But one rumor topped all other conjecture. Thomas Lawrence, Gorman's former business partner, was somehow involved in the murder.
But Lawrence tells Westword he "loved" Ken, was sad to hear he was killed, and had nothing at all to do with the killing.
"I've never toted a gun in my life," Lawrence said last week in a Denver coffee shop. "I don't even like guns."
Lawrence is a noteworthy early advocate of marijuana himself. After police confiscated his medical pot in 2005, he successfully fought to get it returned and even received an apology from Denver police -- it was the first time a Colorado law enforcement agency had ever been ordered to give back "drugs" to a citizen. He says Gorman taught him the ropes.
"I believe in what I do," the 36-year-old says, echoing the same anti-prohibition selling points Gorman often shared with his disciples. "I believed 100 percent in what Ken was doing. He definitely helped my perspective of what cannabis could be."
Shortly after Colorado voters passed Amendment 20 in 2000, Gorman and Lawrence ventured to create what would become the state's first dispensary: The Colorado Compassion Club.
"The first fifteen people on the registry -- I had ten of them," says Lawrence, who would move on to act as caregiver to more than a hundred patients. "Ken gave them to me. Everybody called Ken."The two, along with Lawrence's ex-wife, Larissa, held weekly information sessions in a Denver church to educate potential patients how to reap the benefits of the ambiguous pot law. And in the parking lot outside the church -- out of respect, Lawrence says -- the group sold pot to patients.
Circa 2003, the two had an argument over how to split the proceeds of the legal drug-sale business, and Gorman left the club to start his own venture out of his home on the 1000 block of S. Decatur. But Gorman's family believes it was Lawrence who caused the falling out -- that he had tried to take more than his share in the venture.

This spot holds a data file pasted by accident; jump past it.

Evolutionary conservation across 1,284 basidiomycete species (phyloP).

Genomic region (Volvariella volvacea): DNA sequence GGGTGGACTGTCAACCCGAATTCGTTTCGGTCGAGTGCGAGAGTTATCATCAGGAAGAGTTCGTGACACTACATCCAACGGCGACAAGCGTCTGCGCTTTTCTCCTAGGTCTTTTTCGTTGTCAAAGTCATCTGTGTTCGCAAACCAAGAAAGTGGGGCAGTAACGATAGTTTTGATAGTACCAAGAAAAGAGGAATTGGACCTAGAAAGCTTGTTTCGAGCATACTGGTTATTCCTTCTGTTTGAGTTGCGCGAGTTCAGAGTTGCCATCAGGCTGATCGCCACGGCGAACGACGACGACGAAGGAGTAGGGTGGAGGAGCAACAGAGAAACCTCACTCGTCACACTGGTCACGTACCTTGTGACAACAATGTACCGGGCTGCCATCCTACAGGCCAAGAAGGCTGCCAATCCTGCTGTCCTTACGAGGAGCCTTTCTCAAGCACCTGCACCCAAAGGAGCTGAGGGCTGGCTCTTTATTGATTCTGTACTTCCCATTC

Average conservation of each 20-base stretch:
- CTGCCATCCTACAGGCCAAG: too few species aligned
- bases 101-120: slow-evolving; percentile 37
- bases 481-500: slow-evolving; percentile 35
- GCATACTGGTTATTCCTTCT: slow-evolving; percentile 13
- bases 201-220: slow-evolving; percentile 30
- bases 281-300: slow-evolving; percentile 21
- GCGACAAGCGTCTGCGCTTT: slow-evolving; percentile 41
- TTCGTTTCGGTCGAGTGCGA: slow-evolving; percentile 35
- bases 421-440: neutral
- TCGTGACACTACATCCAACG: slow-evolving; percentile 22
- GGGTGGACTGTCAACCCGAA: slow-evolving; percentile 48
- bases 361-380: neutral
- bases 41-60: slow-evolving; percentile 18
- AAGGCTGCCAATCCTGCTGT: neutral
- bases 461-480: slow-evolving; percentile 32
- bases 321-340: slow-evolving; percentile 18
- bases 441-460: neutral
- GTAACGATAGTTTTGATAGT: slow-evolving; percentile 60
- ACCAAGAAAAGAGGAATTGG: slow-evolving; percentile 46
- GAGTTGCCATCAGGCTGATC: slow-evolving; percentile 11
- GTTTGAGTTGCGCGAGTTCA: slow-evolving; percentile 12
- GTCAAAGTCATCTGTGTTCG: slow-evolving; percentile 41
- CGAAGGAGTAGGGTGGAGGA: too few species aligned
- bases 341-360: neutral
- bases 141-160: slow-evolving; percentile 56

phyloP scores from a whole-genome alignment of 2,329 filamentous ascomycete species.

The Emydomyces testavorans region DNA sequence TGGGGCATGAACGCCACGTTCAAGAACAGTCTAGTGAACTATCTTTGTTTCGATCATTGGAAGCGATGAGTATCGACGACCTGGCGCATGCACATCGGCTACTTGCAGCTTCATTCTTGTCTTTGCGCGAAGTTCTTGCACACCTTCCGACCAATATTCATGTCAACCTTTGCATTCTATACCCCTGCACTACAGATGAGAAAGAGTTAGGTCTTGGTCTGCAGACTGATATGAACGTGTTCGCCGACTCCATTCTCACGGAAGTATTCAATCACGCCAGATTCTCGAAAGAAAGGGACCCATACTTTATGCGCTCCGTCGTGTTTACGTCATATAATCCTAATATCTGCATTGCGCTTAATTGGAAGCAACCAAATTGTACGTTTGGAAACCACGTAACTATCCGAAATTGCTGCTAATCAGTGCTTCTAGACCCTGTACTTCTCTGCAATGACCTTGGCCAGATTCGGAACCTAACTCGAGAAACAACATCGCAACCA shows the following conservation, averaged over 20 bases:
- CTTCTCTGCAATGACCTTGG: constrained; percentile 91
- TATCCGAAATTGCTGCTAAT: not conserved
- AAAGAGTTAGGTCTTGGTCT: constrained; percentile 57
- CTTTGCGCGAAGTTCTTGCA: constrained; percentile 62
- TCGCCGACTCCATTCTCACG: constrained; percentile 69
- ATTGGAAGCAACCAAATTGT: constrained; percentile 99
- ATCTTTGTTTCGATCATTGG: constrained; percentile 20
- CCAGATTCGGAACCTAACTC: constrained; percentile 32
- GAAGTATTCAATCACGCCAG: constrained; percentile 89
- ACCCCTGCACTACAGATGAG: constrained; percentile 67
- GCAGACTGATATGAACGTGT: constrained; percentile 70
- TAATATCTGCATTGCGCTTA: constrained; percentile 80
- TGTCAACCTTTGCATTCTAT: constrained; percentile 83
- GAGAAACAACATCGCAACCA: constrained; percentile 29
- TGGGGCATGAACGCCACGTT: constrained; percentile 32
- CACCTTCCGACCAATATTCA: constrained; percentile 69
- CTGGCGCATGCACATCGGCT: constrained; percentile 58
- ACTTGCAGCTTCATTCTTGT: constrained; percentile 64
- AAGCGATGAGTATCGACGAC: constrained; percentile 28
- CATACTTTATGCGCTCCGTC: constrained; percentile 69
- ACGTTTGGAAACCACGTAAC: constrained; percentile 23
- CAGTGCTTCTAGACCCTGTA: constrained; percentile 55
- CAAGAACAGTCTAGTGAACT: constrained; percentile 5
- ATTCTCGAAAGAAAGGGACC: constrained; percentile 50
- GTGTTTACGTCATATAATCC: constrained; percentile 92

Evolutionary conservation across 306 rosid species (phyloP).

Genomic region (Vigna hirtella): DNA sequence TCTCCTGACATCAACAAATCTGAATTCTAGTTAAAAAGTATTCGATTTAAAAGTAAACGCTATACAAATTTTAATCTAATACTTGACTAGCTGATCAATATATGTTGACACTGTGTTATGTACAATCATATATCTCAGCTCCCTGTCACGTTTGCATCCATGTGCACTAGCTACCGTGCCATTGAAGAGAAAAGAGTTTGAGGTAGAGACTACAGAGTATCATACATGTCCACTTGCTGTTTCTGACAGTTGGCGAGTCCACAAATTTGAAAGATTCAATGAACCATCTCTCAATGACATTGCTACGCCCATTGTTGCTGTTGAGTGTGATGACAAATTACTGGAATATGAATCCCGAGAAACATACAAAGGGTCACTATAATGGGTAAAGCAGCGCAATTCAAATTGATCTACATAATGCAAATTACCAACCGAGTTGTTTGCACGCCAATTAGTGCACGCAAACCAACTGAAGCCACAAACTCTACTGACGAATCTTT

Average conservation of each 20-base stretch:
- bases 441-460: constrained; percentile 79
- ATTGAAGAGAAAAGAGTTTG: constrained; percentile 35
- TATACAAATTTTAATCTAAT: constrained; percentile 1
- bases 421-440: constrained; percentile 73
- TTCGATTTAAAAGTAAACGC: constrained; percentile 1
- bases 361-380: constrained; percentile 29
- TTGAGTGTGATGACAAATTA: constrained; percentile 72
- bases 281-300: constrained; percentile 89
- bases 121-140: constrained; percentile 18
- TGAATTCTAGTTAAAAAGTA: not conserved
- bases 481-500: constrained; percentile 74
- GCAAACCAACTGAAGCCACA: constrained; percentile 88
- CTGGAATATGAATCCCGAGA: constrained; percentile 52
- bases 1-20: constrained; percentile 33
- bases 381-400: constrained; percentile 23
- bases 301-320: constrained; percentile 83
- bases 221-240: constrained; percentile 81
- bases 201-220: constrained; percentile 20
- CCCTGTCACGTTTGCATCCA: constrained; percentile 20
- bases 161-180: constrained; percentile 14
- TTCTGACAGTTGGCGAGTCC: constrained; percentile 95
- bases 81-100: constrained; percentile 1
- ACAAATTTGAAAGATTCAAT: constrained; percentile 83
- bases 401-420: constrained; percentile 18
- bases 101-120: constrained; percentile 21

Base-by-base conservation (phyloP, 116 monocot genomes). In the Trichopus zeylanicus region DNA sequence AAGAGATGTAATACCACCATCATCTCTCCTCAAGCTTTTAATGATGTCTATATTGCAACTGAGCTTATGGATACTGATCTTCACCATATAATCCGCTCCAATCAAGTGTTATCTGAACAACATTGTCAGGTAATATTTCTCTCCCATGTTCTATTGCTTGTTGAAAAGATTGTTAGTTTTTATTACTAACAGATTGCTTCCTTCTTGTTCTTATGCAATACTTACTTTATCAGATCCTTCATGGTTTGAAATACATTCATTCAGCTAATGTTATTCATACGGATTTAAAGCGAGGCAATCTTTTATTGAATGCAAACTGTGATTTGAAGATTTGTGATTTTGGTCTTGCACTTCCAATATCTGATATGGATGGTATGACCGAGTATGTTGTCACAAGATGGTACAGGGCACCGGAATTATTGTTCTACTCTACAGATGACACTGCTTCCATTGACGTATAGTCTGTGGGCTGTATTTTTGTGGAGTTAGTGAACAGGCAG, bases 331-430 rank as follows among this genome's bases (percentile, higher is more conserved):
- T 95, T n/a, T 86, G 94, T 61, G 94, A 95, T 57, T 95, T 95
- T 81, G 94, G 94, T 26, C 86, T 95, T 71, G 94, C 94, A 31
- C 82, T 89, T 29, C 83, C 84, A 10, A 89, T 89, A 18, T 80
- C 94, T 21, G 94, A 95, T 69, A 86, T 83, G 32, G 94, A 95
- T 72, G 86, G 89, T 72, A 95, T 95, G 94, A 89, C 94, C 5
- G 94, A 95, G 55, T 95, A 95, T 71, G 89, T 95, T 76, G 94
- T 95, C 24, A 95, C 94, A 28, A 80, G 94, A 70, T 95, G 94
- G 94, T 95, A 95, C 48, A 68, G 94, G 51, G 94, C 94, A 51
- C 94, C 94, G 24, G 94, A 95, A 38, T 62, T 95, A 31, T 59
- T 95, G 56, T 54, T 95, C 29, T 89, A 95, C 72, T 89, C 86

Lawrence notes that Gorman was too involved in the street side of peddling marijuana and was openly willing to sign up anyone and everyone, whether they were afflicted or not, to become a patient. "It was just important for the movement to move forward to have that segregation. We couldn't have the street side. It couldn't be in your house, around a bunch of gang-bangers."
Lawrence distanced himself from Gorman, though the two occasionally spoke over lunch. "In order for us to move on it had to be legit," he adds. "It couldn't be both. Ken didn't want to be a legit person; it was a political platform for him."
Ultimately, many suspect it was Gorman's company and radical politics that were to blame for his death. And his antics -- like his "Asshole of the Week" hotline diatribes and hisIt's a Cannabis Christmas CD" -- often landed him in the news, and in the sights of both moderate pot advocates and staunch prohibitionists.
Similarly, Lawrence believes the company he kept led to him becoming an unofficial suspect in the murder.
"I put my neck out for everybody," he says, referring to patients and caregivers. "In order to do that, I had to deal with some unsavory people. I had drive-by shootings at my house."
After Gorman was killed in 2007, many pointed the finger at Lawrence, and while he was never arrested, an article in Playboy magazine a year later further explored the suspicion that he wanted Gorman out of the way. After that, Lawrence went underground. Many suspected he returned to his hometown of Washington, D.C., furthering fueling the rumors that he must be hiding something.
But Lawrence says although stress caused him to abandon his visibility in the scene, he never really left, excluding a year-long trip through Amsterdam and some brief stints in jail for drugs and a dropped car-theft charge. In fact, Gorman's former business partner is still making his mark in Denver's booming pot scene.
With some financial backing, Lawrence is a partner and the chef behind "Weedy Wonca's," a line of cannabis infused drinks and snacks sold wholesale to area dispensaries.And on one of the products, "TeaHC" Raspberry tea, the label includes a tribute to Gorman: "In memory of Ken 'Pot Gov' Gorman."
With colorful commercial packaging that even includes nutrition facts (unlike the cellophane-wrapped edibles available at many dispensaries), Lawrence says he hopes to make his own mark on Denver' pot movement. The concessions, made from a kitchen at 20th and Vine, go for about $3 to $5 a pop.
But in the wake of Gorman's death, he says he is persona non grata in the eyes of the pot community.
"It's really disrespectful for people to just implicate something like that," he says. "I loved that man. It is what it is."